# Sunday, July 09, 2006

 ... in which "my good friend Roberto" will explain the major points (or at least some of the major points) of where he differs with my take on the authorship of the Pastoral Epistles.

Roberto can be a little blunt, so I thought I should warn you of what's coming.

Update: Roberto just emailed what he wants me to post. I'll have it up on Monday. He makes his point, that's for sure. Hope y'all enjoy it.

[Reminder: Opposite Day is tomorrow, July 10, 2006. Join us and have some fun.]

Post Author: rico
Sunday, July 09, 2006 7:43:32 AM (Pacific Daylight Time, UTC-07:00) 

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# Friday, July 07, 2006

Today was Logos Chili Day, but unfortunately I caught a bit of the flu or something, so I took off just before the festivities started.

But I did bring in my chili, which I made on the morning of July 4. And it turns out I came in second place! Now if I'd only been there to vote for my own chili ... maybe Eli wouldn't have won. But I'm sure his chili (called "Chilisaurus Rex") was yummy.

For Logos cook-offs, each entrant makes a sign. Mine is below, followed by the recipe.

Here's the recipe I based the Pork chile Verde on: http://pork.allrecipes.com/az/ChilVrdII.asp.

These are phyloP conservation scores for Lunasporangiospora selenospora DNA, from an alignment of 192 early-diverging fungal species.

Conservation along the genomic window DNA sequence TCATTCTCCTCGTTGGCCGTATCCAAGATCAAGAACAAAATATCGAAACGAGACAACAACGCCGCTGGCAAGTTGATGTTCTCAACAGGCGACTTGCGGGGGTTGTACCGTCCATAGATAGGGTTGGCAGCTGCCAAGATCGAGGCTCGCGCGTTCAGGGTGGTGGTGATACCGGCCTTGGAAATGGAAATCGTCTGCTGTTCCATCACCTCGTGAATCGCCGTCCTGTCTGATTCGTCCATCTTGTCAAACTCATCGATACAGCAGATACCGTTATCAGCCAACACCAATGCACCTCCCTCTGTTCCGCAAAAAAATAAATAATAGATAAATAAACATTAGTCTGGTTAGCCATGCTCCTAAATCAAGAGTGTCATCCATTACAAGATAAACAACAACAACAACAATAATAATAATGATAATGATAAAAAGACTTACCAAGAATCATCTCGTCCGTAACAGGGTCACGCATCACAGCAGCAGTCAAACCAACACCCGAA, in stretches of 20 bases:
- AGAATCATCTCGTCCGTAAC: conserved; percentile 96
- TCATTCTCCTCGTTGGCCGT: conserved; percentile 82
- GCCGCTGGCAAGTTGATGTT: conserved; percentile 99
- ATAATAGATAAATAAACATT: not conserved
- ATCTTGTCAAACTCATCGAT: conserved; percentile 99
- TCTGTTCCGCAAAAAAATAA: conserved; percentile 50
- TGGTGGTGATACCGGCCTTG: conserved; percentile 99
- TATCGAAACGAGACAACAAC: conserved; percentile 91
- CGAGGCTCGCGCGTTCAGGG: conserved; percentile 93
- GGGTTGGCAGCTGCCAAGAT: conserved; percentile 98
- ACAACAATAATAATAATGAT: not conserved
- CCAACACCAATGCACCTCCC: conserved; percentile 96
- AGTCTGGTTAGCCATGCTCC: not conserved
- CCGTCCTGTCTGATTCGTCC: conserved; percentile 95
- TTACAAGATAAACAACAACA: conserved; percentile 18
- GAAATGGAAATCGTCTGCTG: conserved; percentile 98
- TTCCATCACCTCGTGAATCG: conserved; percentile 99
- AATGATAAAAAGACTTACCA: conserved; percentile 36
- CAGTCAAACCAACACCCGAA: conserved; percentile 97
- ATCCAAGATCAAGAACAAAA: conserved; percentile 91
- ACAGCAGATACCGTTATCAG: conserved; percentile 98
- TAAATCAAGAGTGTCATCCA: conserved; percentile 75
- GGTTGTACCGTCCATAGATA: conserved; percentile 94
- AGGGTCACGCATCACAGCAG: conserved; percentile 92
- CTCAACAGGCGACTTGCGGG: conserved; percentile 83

I did the following:

Ingredients:

  • 2.5 lbs pork ribs, country style, no bones.
  • 2 28oz cans Tomatillos
  • 11 Jalapeno peppers (note: control heat by amount of Jalapenos)
  • 1 bunch cilantro
  • 1 massive walla walla sweet onion
  • 3 tbsp garlic (or however much you want)
  • Spices: Salt, Chili Powder, Red Pepper, "mexican seasoning", Ground Mexican oregano. Don't be bashful with these.

Process:

  1. Cube ribs. Trim off major fat chunks but be sure to leave some fat there.
  2. Pulverize Tomatillos and Cilantro in food processor (or blender, or whatever).
  3. Pulverize Jalapenos (including seeds!) similarly.
  4. Chop Onion (I used a food processor for this too).
  5. Brown cubed pork in Dutch Oven. Do this with the spices (don't be shy!). I browned the pork in corn oil.
  6. When brown, remove pork. Reserve 2 tbsp drippin's in pot, pour balance of drippin's in container with pork. Don't lose that juice, that's flavor!
  7. Saute chopped onion & garlic in Dutch oven (in reserved drippin's).
  8. Add pulverized jalapenos after a few minutes
  9. Add Tomatillo/cilantro mixture after a few minutes
  10. Add the cubed/browned pork after a few more minutes
  11. Simmer for half an hour
  12. Remove from heat, let sit in refrigerator for 3-4 days. Like Eli, I cooked on the morning of July 4 and let it sit in the fridge until I brought it in.
  13. Heat in crock pot on high for 2.5 hours.
  14. Turn heat down to low. It's ready to go!

Of course, you could probably just eat it at step 12; though I'd probably simmer 45 minutes to an hour if I was eating it the same day.

Enjoy!

Post Author: rico
Friday, July 07, 2006 8:06:34 PM (Pacific Daylight Time, UTC-07:00) 

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# Thursday, July 06, 2006

I was digitising some images earlier tonight for a slideshow thinige that'll run during the wedding reception. Here are some of my faves of my former self.


My second birthday. Wasn't I a cutie?


I was convinced I would get cooties from
putting my arm around my cousin. Can't you
tell from my expression? But the pic made
the grown-ups happy. And I remained
blissfully cootie free.


Look at those pipes! I was a wonder to behold,
wasn't I?